Tax delinquent for 2 decades and getting away with it

RICHMOND, Va. (WRIC) — The City of Richmond is owed more than $20 million dollars from people who haven’t paid their property taxes.

8News has uncovered the fact that some of those tax delinquents have been getting away without paying taxes for decades.

286 properties in Richmond have been tax delinquent for 20 years or more.

You can view the list of tax delinquents and what they owed, dating back to 1997 right here.

The loss in tax revenue just from these 286 properties is $4.5 million dollars, with the top offender owing more than $360,000 dollars.

The top offender is Freedlander Incorporated with it’s Warwick Road and Hull Street Road properties. The business crumbled in the early 90’s after a fraud conviction.

8News found one woman living in her home on Newbourne Street who owes the City more than $15,000. When 8News confronted Catherine Meredith she told us, “That’s right, now everybody will know. Now everybody who is listening can help me pay my taxes.”She says she’s fallen on hard times. Her son had a stroke and is now living with her.

She says she’s fallen on hard times. Her son had a stroke and is now living with her. 8News has discovered she owns and co-owns at least three properties in the City. She’s delinquent on all of them.

She tells us she’s working on it. “I have a lawyer and set it up.”

“I have a lawyer and set it up,” she said.

Most of the 20 year or plus delinquent properties are blighted and an eyesore for neighbors. 8News found an abandoned business on Belt Boulevard where phone books are rotting away on a porch. On Ford Avenue, 8News found several lots in a row where the property owners have been delinquent for two decades. The brush from lots is so overgrown, it’s taken over the sidewalks.

“You know it’s dangerous,” says homeowner Leonard Jones.

Across the street from Jones’ neat yard on Decatur Street is one of the 20-year tax delinquent lots.

Jones says the high grass and weeds are unsafe, and the abandoned building hurts his property value and every summer he and his wife have to hound the city to mow the lawn.

“My wife has called them about this property I think about three or four times,” Jones said. “They saying they are going to get to it. That’s always what they’re saying.”

The majority of 20-year tax delinquent properties are located here in the City’s East End. Some streets have been hit harder than others. Just on North 32nd Street, 8News found eight properties where the property owners haven’t paid the taxes in at least 20 years.

Danielle Watts lives next to one of several of the delinquent properties. She gets frustrated with the overgrown grass.  “Last week they just came and mowed this section but the rest of it has been like that over the years,” says Watts.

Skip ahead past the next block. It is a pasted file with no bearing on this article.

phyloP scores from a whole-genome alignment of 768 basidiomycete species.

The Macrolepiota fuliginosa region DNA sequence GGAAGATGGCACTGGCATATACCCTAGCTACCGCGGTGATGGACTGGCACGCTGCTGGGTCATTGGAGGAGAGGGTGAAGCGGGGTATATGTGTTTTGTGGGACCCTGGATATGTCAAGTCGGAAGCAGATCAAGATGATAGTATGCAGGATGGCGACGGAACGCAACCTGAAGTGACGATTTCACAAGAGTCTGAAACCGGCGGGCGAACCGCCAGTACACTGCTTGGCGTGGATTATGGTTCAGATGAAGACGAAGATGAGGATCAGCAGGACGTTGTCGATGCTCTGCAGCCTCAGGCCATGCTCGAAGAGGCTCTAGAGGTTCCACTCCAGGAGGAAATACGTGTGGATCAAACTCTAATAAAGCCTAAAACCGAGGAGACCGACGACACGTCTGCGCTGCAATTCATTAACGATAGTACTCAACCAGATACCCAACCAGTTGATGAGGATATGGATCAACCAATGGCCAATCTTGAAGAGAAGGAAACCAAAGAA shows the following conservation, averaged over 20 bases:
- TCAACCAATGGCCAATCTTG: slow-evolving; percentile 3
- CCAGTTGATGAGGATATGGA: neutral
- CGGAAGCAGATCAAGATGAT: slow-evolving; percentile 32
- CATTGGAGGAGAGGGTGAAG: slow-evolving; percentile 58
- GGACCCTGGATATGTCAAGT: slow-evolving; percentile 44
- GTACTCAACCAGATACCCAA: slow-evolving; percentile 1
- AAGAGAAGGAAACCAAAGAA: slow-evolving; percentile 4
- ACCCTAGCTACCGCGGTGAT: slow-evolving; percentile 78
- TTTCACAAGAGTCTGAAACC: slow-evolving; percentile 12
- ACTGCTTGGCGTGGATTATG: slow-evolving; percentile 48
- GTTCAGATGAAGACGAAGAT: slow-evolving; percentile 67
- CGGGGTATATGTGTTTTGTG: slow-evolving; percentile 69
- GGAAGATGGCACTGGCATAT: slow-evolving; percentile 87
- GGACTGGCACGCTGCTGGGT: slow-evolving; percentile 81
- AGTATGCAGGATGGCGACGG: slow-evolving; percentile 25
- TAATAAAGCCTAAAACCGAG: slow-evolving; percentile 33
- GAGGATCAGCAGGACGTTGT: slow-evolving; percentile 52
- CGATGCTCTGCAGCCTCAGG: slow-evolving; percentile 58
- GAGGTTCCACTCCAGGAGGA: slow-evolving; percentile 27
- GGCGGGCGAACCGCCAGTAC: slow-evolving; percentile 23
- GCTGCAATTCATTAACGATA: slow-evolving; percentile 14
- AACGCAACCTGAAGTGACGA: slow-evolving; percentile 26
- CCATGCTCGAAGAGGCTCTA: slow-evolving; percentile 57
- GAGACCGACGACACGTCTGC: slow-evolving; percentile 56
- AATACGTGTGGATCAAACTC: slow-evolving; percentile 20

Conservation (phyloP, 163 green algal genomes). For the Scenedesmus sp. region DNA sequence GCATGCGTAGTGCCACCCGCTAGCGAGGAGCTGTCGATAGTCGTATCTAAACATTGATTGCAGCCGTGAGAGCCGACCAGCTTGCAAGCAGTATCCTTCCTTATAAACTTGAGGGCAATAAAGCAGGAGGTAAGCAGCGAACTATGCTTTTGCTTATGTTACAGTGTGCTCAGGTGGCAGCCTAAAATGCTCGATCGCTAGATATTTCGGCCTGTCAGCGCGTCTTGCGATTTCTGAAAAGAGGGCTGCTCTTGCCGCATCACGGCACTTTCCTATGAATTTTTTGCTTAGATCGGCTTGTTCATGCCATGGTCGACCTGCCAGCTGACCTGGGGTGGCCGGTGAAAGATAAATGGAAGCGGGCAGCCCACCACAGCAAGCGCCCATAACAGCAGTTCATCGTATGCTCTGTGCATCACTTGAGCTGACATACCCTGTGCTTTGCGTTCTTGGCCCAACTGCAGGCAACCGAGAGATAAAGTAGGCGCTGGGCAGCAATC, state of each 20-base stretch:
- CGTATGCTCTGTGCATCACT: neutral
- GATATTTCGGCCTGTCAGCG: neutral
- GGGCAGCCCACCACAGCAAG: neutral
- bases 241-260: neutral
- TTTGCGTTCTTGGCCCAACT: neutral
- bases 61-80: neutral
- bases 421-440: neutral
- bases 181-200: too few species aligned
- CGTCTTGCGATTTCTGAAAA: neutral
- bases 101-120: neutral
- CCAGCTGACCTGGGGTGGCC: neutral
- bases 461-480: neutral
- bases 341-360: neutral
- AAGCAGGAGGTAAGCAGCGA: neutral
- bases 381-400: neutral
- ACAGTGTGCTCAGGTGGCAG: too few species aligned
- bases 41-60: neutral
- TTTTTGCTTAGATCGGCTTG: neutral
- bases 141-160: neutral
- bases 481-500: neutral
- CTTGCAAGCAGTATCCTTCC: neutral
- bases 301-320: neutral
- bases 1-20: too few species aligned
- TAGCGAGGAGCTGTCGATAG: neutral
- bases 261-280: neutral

“Last week they just came and mowed this section but the rest of it has been like that over the years,” Watts said.

She tells 8News she wishes the City would take notice. She believes her street is prime for revitalization. She’s even inquired about buying the land next to her to expand her home.

“We can’t get any information to see who owns it so that we can at least try to do something,” says Watts.

We shared our finding with Mayor Levar Stoney. He says it’s a big concern.

“For 20 years we have basically ignored money that has been left on the table,” says Mayor Stoney.

The Mayor believes Richmond can no longer turn a blind eye to tax delinquents.

“Every time you shortchange the City and decide not to participate and do your responsibility for the City, you also shortchange children, you shortchange fire, you shortchange police officers as well,” says the Mayor.

This backlog of delinquent properties began long before he took office, but how did it happen?

“It is a lengthy and somewhat expensive process,” says John Wack Richmond’s Finance Director. Wack explains you have to track down heirs and file a lawsuit to take control of these properties before you put them up for tax sale. It’s a process that can take 8 to 10 months for each case. Some tell 8News the City has lacked the staffing for the job.

Others say there was a belief it wasn’t worth the return on investment. However, Mark Motley who runs tax sale auctions for the City disagrees.

“This money I think is desperately needed of course for the schools,” says Motley.

He believes it’s important to get these properties where no one is paying taxes into the hand of investors and homeowners and back on the tax roll.

“We are in the hottest real estate market that the City has seen in many many years,” says Motley.

8News has been told staff is being added to the City Attorney’s office to help get more the backlog of delinquent properties ready for tax sale and the Mayor’s office will urge the City Attorney’s Office to outsource some of the work.

Meanwhile, next month the Mayor will offer a tax amnesty program giving delinquents a chance to pay up penalty free.

“Once that grace is over, that is the time that we’ll come after you,” says the Mayor.

About 33 delinquent properties will be auctioned off at Motley’s on August 23rd.

The auction is open to the public.  Motley’s will post photos and information about the properties on its website. 

This is a developing story. Stay with 8News online and on air for the latest updates.

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